Connecting Open Science and Archaeology: The University of Victoria Zooarchaeology Lab Comparative Collection: An Essential Cultural and Ecological Resource




McKenzie, Kathryn

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Comparative collections are fundamentally important for the zooarchaeological identification of archaeological animal remains. The University of Victoria Zooarchaeology Lab has an extensive regional skeletal reference collection widely used and known by researchers across the Northwest Coast. Accessibility of collections such as this can be improved through Open Science practices. These practices work to improve the discipline of archaeology, advance knowledge discovery, uphold ethics, and strengthen collaborative strategies. This paper uses best practices of data management to create a citable database to enhance accessibility of the UVic collection and provide guidance for open method standards and practices in zooarchaeology. By linking open data resources to the collection, contemporary and deep-time biodiversity data can be shared by researchers to broaden awareness of the collection, inspire data reuse and sharing, create novel research, and foster interdisciplinary collaboration. Educational opportunities and community-based research will connect educators, students, Indigenous communities and heritage specialists to collection resources. The UVic Zooarchaeology Lab will build capacity to become a significant source of anthropological, ecological, and ethnobiological knowledge.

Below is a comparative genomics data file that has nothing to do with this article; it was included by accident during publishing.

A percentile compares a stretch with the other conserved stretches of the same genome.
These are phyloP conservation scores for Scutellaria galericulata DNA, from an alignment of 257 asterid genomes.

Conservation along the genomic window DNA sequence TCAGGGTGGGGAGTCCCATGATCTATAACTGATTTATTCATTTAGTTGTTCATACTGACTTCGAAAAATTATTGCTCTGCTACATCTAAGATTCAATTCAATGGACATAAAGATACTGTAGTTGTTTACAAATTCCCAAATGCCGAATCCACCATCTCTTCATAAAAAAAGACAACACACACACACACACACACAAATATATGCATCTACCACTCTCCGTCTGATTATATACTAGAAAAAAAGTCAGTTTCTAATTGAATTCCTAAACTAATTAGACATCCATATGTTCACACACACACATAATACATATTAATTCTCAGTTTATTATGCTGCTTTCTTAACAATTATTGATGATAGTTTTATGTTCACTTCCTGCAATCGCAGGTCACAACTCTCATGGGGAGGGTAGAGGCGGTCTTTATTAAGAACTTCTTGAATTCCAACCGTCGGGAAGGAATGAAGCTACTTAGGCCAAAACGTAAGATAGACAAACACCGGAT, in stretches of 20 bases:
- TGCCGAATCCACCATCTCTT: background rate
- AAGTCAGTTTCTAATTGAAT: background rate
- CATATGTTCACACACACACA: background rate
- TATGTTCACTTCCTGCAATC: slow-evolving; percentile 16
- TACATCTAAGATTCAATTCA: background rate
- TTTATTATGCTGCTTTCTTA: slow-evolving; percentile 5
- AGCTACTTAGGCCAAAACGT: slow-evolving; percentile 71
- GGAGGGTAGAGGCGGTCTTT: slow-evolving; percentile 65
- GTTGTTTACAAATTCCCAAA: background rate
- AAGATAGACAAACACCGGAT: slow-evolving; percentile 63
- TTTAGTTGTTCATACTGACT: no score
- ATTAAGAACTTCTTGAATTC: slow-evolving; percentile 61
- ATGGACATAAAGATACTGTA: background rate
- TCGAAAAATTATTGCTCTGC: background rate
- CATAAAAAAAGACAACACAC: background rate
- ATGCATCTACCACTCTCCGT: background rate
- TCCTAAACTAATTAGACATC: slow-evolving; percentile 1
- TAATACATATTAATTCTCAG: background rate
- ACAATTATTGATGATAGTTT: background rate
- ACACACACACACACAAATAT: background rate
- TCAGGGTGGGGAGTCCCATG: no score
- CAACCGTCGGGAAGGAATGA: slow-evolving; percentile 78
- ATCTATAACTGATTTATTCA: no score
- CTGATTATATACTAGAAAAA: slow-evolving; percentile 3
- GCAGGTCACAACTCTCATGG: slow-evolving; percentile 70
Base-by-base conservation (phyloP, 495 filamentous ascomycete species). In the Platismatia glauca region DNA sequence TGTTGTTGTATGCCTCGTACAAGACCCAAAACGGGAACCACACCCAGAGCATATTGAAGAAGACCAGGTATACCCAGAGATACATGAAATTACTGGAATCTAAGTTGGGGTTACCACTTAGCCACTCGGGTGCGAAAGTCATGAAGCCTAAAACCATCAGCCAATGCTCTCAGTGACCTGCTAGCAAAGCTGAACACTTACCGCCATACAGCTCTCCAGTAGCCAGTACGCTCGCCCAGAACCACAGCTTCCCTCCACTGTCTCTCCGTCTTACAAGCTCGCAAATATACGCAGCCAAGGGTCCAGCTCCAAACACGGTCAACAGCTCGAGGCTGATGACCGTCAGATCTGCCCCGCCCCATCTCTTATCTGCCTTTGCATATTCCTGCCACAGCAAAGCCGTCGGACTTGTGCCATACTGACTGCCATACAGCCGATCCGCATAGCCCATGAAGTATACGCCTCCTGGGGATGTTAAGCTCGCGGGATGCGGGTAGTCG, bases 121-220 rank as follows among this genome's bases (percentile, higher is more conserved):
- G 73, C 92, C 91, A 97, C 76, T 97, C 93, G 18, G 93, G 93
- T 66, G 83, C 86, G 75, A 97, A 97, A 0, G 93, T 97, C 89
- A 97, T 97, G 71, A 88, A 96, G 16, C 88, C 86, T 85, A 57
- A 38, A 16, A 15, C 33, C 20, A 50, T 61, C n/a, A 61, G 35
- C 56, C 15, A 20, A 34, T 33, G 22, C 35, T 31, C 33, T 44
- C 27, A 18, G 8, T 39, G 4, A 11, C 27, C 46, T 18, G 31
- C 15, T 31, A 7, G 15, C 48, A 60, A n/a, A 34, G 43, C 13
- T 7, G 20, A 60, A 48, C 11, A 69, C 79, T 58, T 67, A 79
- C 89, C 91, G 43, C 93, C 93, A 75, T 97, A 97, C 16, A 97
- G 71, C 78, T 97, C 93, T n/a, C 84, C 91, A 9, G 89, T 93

Archaeology, Biodiversity, Community-Based Research, Comparative Collections, Darwin Core, Database, Data Management, Ecology, Education, Indigenous Knowledge, Linked Open Data, Natural History Collections, Northwest Coast, Open Methods, Open Science, Zooarchaeology